Queensland rolls out pill testing services

$1 million will be invested by the Queensland government over the next two years and final planning is underway to deliver an event-based service at the Rabbits Eats lettuce festival over Easter.

The free, voluntary, and confidential pill testing service will allow Queenslanders to take substances they intend to use to an appropriately qualified chemist for chemical testing.

The services will also provide health interventions delivered by trained health and harm reduction works to change behaviours and reduce the risk of harm.

Queensland Minister for Health Shannon Fentiman said the services were about harm minimisation. “They aim to make people aware of the dangers of taking illicit substances, influence behaviour and ideally, reduce their use of substances.”

In 2021, there were 2,231 drug-induced deaths in Australia – the equivalent of five deaths a day. Last year, the RACGP welcomed Queensland becoming Australia’s second jurisdiction after the ACT to give pill testing the green light. The RACGP has strongly urged the Victorian government to act on multiple coronial recommendations and introduce a pill testing trial.

“Supporting pill testing at fixed and mobile locations, including events such as music festivals, on an ongoing basis is an Australian-first. These services constitute an intelligent harm reduction measure proven around the world to save lives,” said RACGP Queensland Deputy Chair Dr Aileen Traves.

“We shouldn’t pretend that we can ever completely stamp out illicit drug use or pretend that it doesn’t happen. It does happen, and we should act to minimise the harm and keep people as safe as possible.”

A partnership between the Queensland Injectors Health Network, The Loop Australia and the Queensland Injectors Voice for Advocacy and Action will serve as one provider to deliver fixed site services at two locations in south-east Queensland, and at least one festival-based service in 2024.

“Pill testing services also allow trained staff to talk to people using illicit drugs free of judgment about why they are using drugs and explain the many dangers. What they find is that many people who submit drugs for testing discard them when they find out what they contain,” said Dr Traves.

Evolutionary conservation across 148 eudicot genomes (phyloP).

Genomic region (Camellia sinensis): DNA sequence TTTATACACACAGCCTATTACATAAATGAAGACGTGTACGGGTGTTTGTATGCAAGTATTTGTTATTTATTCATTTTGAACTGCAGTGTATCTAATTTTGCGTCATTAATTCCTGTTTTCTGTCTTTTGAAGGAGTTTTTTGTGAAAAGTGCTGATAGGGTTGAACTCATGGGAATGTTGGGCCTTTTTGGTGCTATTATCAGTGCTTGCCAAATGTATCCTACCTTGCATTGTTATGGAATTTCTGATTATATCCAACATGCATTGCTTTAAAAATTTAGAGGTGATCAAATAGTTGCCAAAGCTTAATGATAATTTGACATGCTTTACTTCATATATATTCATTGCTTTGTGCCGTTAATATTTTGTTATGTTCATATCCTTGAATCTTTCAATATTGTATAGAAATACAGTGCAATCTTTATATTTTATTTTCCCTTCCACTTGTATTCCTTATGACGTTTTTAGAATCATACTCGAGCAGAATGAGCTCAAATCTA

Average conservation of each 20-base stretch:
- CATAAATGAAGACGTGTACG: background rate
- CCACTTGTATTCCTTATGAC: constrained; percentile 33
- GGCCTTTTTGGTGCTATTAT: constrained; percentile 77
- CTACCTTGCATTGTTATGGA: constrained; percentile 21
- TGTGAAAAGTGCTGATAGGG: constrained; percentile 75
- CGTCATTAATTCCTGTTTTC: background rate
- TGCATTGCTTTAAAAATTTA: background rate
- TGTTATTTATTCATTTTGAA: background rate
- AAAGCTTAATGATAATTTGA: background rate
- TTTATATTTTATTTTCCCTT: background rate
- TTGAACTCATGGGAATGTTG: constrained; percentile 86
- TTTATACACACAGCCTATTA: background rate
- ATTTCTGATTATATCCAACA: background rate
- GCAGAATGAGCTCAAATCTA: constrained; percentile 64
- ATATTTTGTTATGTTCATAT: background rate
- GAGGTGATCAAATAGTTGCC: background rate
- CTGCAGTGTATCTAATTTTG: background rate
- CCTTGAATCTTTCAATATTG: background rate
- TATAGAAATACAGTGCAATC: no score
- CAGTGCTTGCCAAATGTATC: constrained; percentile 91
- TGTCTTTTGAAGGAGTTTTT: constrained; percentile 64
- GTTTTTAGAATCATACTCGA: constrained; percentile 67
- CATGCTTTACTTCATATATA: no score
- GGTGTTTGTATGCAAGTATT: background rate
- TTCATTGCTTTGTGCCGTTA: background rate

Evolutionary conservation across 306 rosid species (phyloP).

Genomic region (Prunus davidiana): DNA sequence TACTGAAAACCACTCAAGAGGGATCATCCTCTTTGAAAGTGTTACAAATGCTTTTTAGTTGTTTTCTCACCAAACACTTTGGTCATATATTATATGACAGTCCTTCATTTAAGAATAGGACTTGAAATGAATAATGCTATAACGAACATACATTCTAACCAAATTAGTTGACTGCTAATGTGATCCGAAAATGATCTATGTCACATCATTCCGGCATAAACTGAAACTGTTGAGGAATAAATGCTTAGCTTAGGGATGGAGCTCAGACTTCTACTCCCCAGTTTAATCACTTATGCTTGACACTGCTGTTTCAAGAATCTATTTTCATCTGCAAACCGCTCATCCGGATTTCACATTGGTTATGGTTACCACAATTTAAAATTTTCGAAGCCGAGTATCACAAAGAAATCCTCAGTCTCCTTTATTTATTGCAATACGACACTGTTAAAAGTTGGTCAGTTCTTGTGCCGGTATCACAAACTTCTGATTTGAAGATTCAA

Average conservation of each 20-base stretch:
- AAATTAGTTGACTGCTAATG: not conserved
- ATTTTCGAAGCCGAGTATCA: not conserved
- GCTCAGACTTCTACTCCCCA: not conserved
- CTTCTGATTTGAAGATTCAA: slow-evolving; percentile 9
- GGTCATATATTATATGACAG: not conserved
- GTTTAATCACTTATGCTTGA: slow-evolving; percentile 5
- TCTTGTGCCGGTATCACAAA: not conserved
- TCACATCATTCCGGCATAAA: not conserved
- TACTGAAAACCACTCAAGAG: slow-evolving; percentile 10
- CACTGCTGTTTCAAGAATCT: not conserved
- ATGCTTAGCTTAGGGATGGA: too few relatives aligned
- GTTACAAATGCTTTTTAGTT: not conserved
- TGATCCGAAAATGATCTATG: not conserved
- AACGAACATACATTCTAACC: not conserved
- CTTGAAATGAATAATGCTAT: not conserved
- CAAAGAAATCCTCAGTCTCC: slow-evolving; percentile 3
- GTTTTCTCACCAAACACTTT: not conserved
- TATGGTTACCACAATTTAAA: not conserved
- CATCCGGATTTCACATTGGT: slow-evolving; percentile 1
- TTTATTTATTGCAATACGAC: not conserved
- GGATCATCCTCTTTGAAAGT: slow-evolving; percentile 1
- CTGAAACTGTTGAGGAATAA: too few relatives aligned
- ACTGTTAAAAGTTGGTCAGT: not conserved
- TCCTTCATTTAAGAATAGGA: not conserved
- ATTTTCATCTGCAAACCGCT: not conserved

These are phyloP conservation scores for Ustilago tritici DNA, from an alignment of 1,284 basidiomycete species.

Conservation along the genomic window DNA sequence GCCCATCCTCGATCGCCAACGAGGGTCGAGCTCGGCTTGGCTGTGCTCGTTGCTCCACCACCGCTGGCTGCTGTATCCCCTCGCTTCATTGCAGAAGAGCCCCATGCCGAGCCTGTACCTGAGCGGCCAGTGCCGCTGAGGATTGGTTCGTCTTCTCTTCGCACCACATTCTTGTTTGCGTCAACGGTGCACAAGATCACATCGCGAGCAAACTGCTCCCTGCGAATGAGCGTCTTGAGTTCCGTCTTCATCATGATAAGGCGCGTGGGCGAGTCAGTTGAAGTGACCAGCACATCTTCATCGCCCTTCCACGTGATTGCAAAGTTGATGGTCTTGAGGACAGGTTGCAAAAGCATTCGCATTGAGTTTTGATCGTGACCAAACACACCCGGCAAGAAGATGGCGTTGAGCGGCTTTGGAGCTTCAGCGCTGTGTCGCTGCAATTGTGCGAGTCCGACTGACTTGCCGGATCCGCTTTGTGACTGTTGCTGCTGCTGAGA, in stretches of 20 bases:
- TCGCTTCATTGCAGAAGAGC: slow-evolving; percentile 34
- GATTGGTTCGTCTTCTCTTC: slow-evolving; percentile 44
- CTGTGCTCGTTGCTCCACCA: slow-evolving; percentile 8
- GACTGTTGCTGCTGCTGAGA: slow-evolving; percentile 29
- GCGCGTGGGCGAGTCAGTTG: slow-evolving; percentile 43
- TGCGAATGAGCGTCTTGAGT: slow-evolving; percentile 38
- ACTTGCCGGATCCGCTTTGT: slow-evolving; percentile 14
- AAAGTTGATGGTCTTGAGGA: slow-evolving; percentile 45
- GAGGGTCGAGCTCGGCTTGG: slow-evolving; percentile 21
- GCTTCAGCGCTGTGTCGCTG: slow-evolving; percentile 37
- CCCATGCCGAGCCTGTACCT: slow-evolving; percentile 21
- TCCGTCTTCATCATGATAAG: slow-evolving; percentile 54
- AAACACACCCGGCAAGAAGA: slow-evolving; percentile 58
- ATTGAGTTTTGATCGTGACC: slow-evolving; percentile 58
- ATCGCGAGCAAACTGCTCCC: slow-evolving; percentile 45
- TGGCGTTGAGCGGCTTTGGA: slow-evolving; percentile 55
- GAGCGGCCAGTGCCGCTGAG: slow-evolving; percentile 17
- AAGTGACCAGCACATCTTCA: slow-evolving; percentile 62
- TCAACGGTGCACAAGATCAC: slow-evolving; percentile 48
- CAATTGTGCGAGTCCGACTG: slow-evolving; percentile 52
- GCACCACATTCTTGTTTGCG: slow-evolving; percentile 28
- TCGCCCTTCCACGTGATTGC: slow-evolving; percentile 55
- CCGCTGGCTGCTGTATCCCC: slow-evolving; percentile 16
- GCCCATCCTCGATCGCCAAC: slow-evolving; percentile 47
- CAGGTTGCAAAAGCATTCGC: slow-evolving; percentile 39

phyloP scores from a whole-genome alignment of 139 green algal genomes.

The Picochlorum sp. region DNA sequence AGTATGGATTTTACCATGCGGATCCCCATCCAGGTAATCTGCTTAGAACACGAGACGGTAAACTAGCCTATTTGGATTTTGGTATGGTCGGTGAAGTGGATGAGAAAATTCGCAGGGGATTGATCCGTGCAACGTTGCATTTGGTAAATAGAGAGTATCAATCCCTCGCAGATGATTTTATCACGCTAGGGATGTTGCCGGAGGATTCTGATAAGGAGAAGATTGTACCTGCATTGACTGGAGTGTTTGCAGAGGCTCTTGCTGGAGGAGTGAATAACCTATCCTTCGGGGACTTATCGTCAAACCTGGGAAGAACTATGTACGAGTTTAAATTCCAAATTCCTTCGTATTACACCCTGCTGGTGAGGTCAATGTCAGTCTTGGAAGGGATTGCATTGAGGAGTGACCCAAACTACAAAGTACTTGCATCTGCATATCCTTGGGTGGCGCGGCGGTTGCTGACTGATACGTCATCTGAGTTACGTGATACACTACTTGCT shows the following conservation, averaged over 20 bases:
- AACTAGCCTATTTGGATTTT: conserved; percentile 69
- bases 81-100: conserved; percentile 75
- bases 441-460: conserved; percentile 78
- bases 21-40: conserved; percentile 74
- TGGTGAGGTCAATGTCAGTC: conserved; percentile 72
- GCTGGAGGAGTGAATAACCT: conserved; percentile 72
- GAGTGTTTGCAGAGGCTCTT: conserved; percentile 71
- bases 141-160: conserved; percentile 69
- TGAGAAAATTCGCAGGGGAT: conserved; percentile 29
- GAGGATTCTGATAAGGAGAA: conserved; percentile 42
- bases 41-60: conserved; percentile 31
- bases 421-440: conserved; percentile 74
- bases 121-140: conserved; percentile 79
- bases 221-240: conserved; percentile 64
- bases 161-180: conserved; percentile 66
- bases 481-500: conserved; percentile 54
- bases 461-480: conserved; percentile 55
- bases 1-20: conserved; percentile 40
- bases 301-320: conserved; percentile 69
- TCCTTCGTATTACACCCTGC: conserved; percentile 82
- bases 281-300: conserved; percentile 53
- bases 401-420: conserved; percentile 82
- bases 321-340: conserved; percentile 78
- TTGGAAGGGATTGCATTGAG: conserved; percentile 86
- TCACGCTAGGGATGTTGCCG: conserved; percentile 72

Drug-checking services provided information for people to make more careful decisions, said The Loop Australia CEO Cameron Francis. “For many people, it will be their first opportunity to talk to a health professional about their drug use and learn about the risks. This is the kind of commonsense approach we need right now.”

Harm Reduction Australia (operating as Pill Testing Australia) has also been engaged to deliver several festival-based services across 2024 and 2025, bringing their experience of operating services at festivals and a fixed-site service in Canberra.

Drug checking allowed people to make more informed decisions at a time when they have already chosen to take drugs, said CEO, QLD Injectors Voice for Advocacy and Action Emma Kill.

“It surpasses substance testing; we’re equipping individuals with the means to make informed decisions about their drug use. By providing accurate information and fostering a sense of responsibility, we’re not just reshaping choices – we’re saving lives and constructing safer, more resilient communities.”

The Queensland Government has also engaged University of Queensland’s Institute for Social Science Research to conduct an evaluation of the services and develop a state-wide monitoring framework for pill testing.

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